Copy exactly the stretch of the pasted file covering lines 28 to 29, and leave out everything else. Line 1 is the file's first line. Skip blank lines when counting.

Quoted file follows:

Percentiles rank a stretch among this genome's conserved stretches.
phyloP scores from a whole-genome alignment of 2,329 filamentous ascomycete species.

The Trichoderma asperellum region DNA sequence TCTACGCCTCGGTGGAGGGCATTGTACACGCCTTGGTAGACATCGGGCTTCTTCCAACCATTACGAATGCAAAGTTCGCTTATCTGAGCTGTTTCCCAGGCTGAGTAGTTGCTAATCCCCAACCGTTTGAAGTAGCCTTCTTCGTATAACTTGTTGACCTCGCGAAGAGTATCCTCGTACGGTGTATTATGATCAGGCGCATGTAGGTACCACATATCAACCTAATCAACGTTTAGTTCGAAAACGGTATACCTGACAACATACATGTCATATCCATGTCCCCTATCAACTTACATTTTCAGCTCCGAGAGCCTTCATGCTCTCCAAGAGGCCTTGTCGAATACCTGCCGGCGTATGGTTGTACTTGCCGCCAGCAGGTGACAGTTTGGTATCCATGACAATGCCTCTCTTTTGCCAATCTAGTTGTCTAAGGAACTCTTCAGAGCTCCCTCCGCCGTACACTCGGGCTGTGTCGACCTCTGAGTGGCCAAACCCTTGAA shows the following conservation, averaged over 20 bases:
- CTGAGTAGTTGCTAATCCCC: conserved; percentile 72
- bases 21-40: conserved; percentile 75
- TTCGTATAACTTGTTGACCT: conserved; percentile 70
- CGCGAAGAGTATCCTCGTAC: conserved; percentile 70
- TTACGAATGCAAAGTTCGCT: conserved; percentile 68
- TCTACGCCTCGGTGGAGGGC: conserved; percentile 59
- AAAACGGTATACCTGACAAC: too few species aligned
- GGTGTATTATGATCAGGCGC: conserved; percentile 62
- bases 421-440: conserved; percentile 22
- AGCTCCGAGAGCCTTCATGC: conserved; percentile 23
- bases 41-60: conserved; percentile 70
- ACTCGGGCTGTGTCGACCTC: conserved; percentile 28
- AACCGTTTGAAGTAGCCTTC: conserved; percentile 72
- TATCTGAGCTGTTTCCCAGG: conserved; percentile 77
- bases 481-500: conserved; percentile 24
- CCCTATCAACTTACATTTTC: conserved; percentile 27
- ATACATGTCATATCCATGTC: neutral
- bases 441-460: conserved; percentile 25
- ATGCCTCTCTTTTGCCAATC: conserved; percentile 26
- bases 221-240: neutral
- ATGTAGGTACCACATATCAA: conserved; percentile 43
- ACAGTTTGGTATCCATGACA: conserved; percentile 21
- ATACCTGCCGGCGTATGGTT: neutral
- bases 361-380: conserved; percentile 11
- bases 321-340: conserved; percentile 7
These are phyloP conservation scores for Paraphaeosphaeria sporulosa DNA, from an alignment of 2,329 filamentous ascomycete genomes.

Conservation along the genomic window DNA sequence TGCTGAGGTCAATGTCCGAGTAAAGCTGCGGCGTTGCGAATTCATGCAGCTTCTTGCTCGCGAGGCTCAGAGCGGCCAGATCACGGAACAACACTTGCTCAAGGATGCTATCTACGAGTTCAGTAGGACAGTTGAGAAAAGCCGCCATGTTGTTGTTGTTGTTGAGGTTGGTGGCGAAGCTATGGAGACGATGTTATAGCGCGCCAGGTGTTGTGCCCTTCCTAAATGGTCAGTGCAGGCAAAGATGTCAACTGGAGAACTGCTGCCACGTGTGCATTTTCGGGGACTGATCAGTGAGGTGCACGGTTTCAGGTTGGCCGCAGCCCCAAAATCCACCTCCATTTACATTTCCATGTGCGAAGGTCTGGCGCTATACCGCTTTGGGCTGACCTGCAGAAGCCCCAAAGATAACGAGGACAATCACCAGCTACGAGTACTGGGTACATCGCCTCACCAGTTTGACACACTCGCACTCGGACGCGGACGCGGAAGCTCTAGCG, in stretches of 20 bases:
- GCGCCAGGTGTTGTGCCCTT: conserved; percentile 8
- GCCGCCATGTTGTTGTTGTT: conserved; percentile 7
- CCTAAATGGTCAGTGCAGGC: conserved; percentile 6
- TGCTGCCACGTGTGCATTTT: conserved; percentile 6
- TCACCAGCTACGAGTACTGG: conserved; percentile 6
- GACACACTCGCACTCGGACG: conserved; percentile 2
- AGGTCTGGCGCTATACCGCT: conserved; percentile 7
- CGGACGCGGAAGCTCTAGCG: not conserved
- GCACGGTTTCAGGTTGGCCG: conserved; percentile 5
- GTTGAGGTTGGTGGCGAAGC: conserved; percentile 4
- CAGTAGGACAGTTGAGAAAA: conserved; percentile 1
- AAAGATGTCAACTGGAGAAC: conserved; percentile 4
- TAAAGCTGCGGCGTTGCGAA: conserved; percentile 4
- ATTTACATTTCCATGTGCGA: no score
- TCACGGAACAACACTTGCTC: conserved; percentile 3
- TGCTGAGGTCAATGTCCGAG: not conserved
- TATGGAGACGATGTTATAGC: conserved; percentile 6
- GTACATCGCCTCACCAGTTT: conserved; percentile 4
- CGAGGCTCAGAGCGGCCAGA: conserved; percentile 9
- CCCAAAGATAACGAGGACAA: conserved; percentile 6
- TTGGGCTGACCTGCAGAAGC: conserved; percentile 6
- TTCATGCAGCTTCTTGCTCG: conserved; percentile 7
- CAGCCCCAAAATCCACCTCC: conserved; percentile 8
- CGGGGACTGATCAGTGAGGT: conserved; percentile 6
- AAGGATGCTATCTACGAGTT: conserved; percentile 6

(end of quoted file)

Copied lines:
- bases 321-340: conserved; percentile 7
These are phyloP conservation scores for Paraphaeosphaeria sporulosa DNA, from an alignment of 2,329 filamentous ascomycete genomes.